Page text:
#
CMU 15-112: Fundamentals of Programming and Computer Science

Week8 Practice (Due never)

**Review course notes**

Here are some important things to understand from the course notes:- The fact that logn is much, much smaller than n.
- Why we ignore lower-order terms and constants in Big-O.
- Why we ignore the base in logs in Big-O.
- How selectionSort, bubbleSort, and mergesort work.
- The proof that selectionSort is O(n
^{2}). - The proof that, for selectionSort (or any quadratic algorithm), when you multiply the input size by c, you multiply the runtime by c
^{2}. - The proof that mergesort is O(nlogn).
- The fact that, for mergesort (or any nlogn algorithm), when you multiply the input size by c, you multiply the runtime by a value slightly
larger than c but quite a bit smaller than c
^{2}. - The fact that O(nlogn) is theoretically optimal for any comparison-based sort, and consequently that mergesort is within a constant time as fast as any possible comparison-based sort.

**Review xSortLab**

- Do a visual sort of bubbleSort, and predict each step before confirming it visually.
- Do a visual sort of selectionSort, and predict each step before confirming it visually.
- Do a visual sort of mergesort, and predict each step before confirming it visually.
- Do a timed sort of selectionSort, and confirm that doubling the input size increases the runtime by about 4x, and that this prediction grows more accurate as the input size increases.
- Do a timed sort of mergesort, and confirm that doubling the input size increases the runtime by more than 2x, but just barely, and well under 4x, and that this prediction grows more accurate as the input size increases.

**Big-O Analysis**

What is the Big-O of each of the following functions?def bigO1(s): charCount="" for c in s: count = s.count(c) if c in charCount: continue else: charCount += "%s%d " % (c, count) def bigO2(s): myS = s * len(s) result = "" for c in myS: if c in result: break else: result += c return result def bigO3(a): for i in range(len(a)): j=1 while j < len(a): j *= 2 print(a) def bigO4(L): # assume L is a 1d list N = len(L) n = len(L) while (n > 0): print(max(L[0:N])) n //= 4 def bigO5(L): # assume L is a 1d list N = len(L) for i in range(N): for j in range(i, N): if (L[i] > L[j]): (L[i], L[j]) = (L[j], L[i])**mostCommonName(L) in O(n) time**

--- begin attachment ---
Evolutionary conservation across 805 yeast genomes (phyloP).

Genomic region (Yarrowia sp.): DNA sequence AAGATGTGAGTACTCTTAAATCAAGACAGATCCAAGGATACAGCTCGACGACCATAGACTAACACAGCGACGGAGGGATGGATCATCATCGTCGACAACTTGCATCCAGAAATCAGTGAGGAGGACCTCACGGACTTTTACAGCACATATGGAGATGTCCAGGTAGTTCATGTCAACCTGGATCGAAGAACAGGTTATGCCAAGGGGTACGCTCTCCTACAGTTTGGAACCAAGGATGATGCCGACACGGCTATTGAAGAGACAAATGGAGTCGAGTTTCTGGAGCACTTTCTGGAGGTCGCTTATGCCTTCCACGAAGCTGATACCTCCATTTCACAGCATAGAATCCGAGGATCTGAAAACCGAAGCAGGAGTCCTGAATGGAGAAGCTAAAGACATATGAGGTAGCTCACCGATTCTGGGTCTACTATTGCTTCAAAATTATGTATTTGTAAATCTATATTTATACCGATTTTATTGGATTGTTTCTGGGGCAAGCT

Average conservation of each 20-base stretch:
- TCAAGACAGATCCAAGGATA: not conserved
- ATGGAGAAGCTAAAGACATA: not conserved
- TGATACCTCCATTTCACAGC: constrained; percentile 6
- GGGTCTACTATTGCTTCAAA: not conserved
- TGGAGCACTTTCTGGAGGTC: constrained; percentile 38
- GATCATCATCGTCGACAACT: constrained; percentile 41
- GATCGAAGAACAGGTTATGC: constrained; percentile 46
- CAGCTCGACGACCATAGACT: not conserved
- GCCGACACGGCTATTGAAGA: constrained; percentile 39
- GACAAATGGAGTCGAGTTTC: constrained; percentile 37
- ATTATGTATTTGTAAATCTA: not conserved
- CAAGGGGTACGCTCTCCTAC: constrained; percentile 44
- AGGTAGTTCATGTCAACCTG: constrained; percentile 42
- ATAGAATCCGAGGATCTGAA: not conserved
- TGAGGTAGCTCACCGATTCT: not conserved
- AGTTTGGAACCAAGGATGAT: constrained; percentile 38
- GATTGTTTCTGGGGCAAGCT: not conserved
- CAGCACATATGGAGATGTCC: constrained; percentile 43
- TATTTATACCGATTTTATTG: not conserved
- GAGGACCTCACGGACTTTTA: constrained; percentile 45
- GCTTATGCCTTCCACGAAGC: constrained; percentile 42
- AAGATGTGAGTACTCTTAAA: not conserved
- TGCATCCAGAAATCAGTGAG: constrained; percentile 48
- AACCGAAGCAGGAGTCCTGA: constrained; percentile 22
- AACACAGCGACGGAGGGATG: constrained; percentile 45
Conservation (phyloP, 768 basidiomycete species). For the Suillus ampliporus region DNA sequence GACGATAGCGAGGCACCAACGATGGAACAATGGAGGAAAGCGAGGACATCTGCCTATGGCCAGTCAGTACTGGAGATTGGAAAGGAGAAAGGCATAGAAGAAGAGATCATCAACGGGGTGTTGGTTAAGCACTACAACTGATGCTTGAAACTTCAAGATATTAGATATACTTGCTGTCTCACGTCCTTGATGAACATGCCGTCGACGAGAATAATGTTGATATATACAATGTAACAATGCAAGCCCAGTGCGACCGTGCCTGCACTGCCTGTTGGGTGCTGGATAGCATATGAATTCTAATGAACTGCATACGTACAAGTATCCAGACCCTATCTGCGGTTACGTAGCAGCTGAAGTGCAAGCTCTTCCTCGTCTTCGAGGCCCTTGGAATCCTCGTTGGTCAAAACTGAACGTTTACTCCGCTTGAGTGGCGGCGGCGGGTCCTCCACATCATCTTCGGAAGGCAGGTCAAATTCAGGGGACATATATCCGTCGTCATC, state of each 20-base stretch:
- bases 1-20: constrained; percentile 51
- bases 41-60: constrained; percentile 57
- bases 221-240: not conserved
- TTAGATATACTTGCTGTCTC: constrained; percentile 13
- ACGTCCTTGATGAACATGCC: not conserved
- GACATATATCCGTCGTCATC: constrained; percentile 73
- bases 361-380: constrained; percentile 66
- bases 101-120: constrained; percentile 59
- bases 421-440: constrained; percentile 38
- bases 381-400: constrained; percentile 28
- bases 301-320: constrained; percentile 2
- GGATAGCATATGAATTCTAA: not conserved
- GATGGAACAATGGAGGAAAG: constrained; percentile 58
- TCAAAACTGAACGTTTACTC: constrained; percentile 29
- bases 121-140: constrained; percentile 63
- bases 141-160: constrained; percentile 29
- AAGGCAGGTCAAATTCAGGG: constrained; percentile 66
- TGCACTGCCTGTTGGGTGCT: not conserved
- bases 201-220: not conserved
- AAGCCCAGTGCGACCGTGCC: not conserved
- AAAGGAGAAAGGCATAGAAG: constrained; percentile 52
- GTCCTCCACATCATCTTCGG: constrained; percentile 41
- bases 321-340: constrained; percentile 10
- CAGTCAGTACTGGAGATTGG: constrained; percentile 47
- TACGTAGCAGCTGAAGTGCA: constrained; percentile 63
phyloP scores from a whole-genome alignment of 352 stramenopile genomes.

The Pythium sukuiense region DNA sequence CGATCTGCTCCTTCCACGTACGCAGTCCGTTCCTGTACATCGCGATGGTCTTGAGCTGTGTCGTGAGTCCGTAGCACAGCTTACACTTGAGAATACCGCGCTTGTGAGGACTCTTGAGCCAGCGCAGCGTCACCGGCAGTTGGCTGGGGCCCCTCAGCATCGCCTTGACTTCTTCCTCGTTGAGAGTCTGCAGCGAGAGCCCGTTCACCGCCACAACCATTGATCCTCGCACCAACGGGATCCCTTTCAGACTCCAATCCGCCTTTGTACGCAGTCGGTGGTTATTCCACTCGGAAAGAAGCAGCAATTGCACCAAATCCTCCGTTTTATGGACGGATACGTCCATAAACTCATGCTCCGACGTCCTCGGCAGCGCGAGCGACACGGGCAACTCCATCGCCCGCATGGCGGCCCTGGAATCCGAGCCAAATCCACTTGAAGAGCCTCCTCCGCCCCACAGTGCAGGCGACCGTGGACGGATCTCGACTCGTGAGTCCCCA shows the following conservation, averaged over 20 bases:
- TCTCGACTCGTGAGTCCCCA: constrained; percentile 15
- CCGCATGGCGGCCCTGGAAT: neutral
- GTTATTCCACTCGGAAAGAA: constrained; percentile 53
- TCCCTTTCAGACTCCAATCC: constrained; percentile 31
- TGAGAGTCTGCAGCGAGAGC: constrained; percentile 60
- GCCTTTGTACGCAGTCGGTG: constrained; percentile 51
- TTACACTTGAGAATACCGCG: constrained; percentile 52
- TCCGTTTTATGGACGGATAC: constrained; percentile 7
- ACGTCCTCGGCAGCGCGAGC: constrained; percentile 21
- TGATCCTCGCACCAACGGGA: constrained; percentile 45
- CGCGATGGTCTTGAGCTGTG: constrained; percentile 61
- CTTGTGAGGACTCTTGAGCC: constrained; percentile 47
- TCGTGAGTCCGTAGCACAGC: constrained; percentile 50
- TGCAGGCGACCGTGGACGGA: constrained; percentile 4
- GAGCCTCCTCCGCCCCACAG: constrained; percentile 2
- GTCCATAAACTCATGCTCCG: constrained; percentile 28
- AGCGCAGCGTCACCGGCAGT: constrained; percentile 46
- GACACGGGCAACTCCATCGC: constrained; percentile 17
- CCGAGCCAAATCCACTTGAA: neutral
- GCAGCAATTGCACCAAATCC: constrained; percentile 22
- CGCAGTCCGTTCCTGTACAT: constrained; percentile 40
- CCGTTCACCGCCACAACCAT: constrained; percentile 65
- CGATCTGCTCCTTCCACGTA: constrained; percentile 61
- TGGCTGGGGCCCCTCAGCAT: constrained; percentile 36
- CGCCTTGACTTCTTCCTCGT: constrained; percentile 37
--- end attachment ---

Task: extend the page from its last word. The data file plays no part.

Write the function mostCommonName, that takes a list of names (such as ["Jane", "Aaron", "Cindy", "Aaron"], and returns the most common name in this list (in this case, "Aaron"). If there is more than one such name, return a set of the most common names. So mostCommonName(["Jane", "Aaron", "Jane", "Cindy", "Aaron"]) returns the set {"Aaron", "Jane"}. If the set is empty, return None. Also, treat names case sensitively, so "Jane" and "JANE" are different names. You should write three different versions, one that runs in O(n**2), O(nlogn) and O(n).def mostCommonName(L): return 42 # place your answer here! def testMostCommonName(): print("Testing mostCommonName()...", end="") assert(mostCommonName(["Jane", "Aaron", "Cindy", "Aaron"]) == "Aaron") assert(mostCommonName(["Jane", "Aaron", "Jane", "Cindy", "Aaron"]) == {"Aaron", "Jane"}) assert(mostCommonName(["Cindy"]) == "Cindy") assert(mostCommonName(["Jane", "Aaron", "Cindy"]) == {"Aaron", "Cindy", "Jane"}) assert(mostCommonName([]) == None) print("Passed!") testMostCommonName()**getPairSum(a, target) in O(n) time**

Write the function getPairSum(a, target) that takes a list of numbers and a target value (also a number), and if there is a pair of numbers in the given list that add up to the given target number, returns that pair, and otherwise returns an empty list. If there is more than one valid pair, you can return any of them. You should write two different versions, one that runs in O(n**2) and the other in O(n). For example:getPairSum([1],1) == [] getPairSum([5,2],7) in [ [5,2], [2,5] ] getPairSum([10,-1,1,-8,3,1], 2) in [ [10,-8], [-8,10] ] (can also return [-1,3] or [1,1]) getPairSum([10,-1,1,-8,3,1],10) == []

def getPairSum(a, target): return 42 # place your answer here! def testGetPairSum(): print("Testing getPairSum...", end="") assert(getPairSum([1],1) == []) assert(getPairSum([5, 2], 7) in [ [5, 2], [2, 5] ]) # (can return [10, -8] or [-1,3] or [1,1]) assert(getPairSum([10,-1,1,-8,3,1], 2) in [[10, -8], [-8, 10], [-1, 3], [3, -1], [1, 1]]) assert(getPairSum([10,-1,1,-8,3,1], 10) == []) assert(getPairSum([1, 4, 3], 2) == []) print("Passed!") testGetPairSum()**mergeSortWithOneAuxList(a)**

Write the function mergeSortWithOneAuxList(a) that works just like mergeSort from the notes, only here you can only create a single aux list just one time, rather than once for each call to merge. To do this, you will need to create the aux list in the outer function (mergeSortWithOneAuxList) and then pass it as a parameter into the merge function. The rest is left to you. In a comment at the top of this function, include some timing measurements comparing this function to the original mergeSort, and a brief reflection on whether or not this change was worthwhile.